ALANI Ferreira proved herself to be one of the stars of the South African Short Course Swimming Championships, which wrapped up in the KwaZulu-Natal capital yesterday.
The Pietermaritzburg Seals swimming star set six South African records in the para-swimming S13 class, and capturing seven gold medals.
“I’m pretty happy with all of my times. I didn’t think that I would get close to some of my personal bests, so I am quite happy with where I am at the moment,” a tired Ferreira told The Witness after the Championships had ended.
Ferreira is classified in the S13 class because she suffers from a genetic eye disorder, which causes a blind spot in the middle of her vision.
She first dealt with her sight problems in Grade 2 by wearing reading glasses, but it was not until Grade 6 that her condition was diagnosed.
In the beginning, she was able to play tennis and hockey, but then her eyesight became too poor to continue with those sports. Doctors, however, told her that sport was good for her.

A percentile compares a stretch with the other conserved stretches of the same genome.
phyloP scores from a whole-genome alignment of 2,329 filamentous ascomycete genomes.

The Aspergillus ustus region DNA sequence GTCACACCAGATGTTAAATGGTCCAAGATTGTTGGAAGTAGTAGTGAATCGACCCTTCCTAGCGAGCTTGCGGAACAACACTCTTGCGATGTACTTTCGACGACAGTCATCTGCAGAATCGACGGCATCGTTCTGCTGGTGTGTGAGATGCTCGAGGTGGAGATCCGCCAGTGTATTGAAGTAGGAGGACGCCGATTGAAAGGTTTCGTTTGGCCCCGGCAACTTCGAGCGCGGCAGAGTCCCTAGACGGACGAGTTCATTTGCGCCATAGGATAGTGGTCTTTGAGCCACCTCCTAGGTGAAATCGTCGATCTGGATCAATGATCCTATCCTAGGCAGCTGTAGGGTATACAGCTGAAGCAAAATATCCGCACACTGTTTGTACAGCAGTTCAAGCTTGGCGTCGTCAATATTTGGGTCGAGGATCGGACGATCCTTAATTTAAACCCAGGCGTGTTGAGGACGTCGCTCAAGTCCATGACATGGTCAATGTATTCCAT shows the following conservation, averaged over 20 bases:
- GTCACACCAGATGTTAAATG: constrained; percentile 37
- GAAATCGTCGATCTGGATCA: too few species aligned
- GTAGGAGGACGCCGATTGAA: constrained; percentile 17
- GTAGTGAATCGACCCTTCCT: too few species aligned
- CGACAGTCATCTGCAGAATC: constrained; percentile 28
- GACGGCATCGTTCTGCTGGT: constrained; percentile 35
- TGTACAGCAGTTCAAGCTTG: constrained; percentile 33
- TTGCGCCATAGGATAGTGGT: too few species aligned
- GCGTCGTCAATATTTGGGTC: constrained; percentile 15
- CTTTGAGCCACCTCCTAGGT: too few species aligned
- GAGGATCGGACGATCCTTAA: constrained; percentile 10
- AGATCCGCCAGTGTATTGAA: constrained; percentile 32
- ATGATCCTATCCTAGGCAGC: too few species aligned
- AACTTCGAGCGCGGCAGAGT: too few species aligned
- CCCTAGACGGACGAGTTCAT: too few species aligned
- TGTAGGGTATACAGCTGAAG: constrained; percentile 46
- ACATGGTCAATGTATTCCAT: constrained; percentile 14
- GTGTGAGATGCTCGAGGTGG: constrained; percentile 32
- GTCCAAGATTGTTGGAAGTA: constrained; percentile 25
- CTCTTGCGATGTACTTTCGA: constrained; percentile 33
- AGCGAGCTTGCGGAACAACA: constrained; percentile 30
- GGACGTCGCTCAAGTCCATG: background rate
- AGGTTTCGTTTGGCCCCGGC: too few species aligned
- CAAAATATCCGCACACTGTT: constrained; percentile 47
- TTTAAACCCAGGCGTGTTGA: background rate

“When my vision deteriorated, they told me I should try and do sport again to relieve stress, and I started swimming. Now I can’t go a week without it because I go insane,” she laughed.
While she trains at her school, Epworth, twice a week, Pietermaritzburg Seals is her swimming home. There are three good reasons for that, Ferreira shared: the pool is heated, it’s indoors, and the coaching is excellent.
Wayne Riddin, her coach at Seals, and a former South African Olympic head coach, said Ferreira has been making rapid strides.
“Alani in the last year, for a swimmer of her disability, has progressed more than the average kid because she is obviously trying to go somewhere.
“Because she is focused on where she is trying to go, obviously she is listening better and she is trying out new ways of swimming and it is working for her.
“As she gets results, she is happy with where she is going, so she is getting more and more enthusiastic and motivated.
“That whole package is helping her to swim faster.”